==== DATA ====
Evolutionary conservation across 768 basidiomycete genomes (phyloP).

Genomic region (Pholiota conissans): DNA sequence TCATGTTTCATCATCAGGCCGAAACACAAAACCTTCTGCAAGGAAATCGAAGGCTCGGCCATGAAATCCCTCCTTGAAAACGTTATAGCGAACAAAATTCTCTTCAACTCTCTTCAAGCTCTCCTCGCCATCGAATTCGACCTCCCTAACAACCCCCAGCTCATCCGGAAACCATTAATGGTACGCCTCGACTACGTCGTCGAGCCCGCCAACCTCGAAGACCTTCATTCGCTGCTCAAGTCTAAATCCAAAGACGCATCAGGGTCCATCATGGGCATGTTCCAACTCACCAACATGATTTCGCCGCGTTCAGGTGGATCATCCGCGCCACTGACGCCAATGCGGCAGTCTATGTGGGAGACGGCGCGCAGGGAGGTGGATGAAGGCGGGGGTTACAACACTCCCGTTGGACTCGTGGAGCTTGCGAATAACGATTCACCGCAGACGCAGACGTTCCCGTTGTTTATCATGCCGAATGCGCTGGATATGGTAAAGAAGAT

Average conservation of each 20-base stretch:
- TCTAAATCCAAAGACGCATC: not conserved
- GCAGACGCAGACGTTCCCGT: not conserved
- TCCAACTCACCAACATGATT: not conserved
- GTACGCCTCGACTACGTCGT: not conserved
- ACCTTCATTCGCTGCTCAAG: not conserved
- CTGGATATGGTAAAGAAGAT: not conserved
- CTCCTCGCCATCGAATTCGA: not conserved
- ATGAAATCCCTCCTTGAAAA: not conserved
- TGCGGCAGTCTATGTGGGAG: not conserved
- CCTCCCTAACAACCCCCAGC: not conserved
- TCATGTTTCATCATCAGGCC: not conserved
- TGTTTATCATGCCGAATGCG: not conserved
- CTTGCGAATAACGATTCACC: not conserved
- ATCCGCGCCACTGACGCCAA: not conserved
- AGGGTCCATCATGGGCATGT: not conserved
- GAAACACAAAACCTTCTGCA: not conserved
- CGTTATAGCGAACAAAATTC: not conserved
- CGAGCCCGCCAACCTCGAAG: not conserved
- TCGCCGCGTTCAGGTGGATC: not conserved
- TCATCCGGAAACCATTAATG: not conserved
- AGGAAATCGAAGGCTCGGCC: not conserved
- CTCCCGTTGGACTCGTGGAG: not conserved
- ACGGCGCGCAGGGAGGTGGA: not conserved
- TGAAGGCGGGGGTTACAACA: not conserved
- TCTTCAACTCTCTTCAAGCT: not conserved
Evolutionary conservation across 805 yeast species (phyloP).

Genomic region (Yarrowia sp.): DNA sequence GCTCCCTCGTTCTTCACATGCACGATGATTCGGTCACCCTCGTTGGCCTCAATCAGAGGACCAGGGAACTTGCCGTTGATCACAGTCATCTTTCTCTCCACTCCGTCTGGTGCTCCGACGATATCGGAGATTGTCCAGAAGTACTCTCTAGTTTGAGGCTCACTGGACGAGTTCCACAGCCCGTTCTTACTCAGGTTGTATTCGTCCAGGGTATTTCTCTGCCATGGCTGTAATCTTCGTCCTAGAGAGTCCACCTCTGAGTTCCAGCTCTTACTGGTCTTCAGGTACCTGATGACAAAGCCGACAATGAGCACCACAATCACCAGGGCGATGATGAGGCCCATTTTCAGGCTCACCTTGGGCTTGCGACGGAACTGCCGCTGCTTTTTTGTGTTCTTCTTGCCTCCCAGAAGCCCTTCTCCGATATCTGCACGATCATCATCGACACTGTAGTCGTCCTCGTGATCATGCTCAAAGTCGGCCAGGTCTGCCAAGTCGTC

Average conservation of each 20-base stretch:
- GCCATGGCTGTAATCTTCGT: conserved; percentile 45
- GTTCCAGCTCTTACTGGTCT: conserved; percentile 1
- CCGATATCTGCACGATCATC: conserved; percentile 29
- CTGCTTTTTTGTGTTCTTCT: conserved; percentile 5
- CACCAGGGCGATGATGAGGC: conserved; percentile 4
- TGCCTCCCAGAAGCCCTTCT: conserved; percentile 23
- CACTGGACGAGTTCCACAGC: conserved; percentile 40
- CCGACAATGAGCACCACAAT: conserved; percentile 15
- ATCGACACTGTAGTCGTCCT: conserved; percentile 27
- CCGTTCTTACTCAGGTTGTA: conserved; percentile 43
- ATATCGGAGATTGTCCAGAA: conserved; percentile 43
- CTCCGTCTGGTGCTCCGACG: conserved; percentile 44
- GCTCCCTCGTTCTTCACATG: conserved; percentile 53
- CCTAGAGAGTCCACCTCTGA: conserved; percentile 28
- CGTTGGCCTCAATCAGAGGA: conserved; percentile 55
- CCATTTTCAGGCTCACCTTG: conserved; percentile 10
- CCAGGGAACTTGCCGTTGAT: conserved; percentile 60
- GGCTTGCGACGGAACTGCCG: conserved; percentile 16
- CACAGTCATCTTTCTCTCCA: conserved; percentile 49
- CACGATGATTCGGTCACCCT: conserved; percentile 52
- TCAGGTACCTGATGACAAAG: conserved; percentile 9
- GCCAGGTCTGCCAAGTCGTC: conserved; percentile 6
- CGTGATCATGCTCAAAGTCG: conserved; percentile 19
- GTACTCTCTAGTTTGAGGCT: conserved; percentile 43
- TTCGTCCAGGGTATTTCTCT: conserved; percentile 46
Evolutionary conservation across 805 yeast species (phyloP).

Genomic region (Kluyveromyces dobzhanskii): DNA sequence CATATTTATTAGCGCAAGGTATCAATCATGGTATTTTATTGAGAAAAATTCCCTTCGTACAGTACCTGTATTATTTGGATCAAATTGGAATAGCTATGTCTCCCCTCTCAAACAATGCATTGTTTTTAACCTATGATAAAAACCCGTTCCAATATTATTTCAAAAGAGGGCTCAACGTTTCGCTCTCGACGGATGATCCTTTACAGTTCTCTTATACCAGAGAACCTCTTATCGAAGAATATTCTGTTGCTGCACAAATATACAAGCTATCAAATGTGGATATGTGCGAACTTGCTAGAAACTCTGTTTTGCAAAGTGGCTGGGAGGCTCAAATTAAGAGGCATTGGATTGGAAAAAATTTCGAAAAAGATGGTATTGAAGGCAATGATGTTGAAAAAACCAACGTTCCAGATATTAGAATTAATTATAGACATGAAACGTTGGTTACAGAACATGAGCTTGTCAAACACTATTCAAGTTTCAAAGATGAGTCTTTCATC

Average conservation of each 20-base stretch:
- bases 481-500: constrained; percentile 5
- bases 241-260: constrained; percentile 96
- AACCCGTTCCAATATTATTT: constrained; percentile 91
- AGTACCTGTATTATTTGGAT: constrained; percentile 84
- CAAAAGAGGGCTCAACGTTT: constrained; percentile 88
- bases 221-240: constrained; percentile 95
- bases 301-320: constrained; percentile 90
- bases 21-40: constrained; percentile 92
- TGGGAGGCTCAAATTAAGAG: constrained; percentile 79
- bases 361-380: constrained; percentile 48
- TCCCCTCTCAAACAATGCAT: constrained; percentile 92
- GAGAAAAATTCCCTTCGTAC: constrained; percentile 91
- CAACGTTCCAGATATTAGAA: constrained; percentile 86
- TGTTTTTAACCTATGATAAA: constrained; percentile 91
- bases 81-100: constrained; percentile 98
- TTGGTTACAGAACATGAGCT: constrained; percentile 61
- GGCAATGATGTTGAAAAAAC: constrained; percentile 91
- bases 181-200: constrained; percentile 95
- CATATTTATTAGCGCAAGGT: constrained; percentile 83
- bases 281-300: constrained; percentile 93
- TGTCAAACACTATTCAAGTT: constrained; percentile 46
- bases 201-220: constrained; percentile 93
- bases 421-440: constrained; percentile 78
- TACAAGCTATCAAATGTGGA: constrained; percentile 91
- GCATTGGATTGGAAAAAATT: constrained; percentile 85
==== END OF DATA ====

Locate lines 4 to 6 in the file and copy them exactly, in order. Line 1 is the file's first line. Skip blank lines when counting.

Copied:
- TCTAAATCCAAAGACGCATC: not conserved
- GCAGACGCAGACGTTCCCGT: not conserved
- TCCAACTCACCAACATGATT: not conserved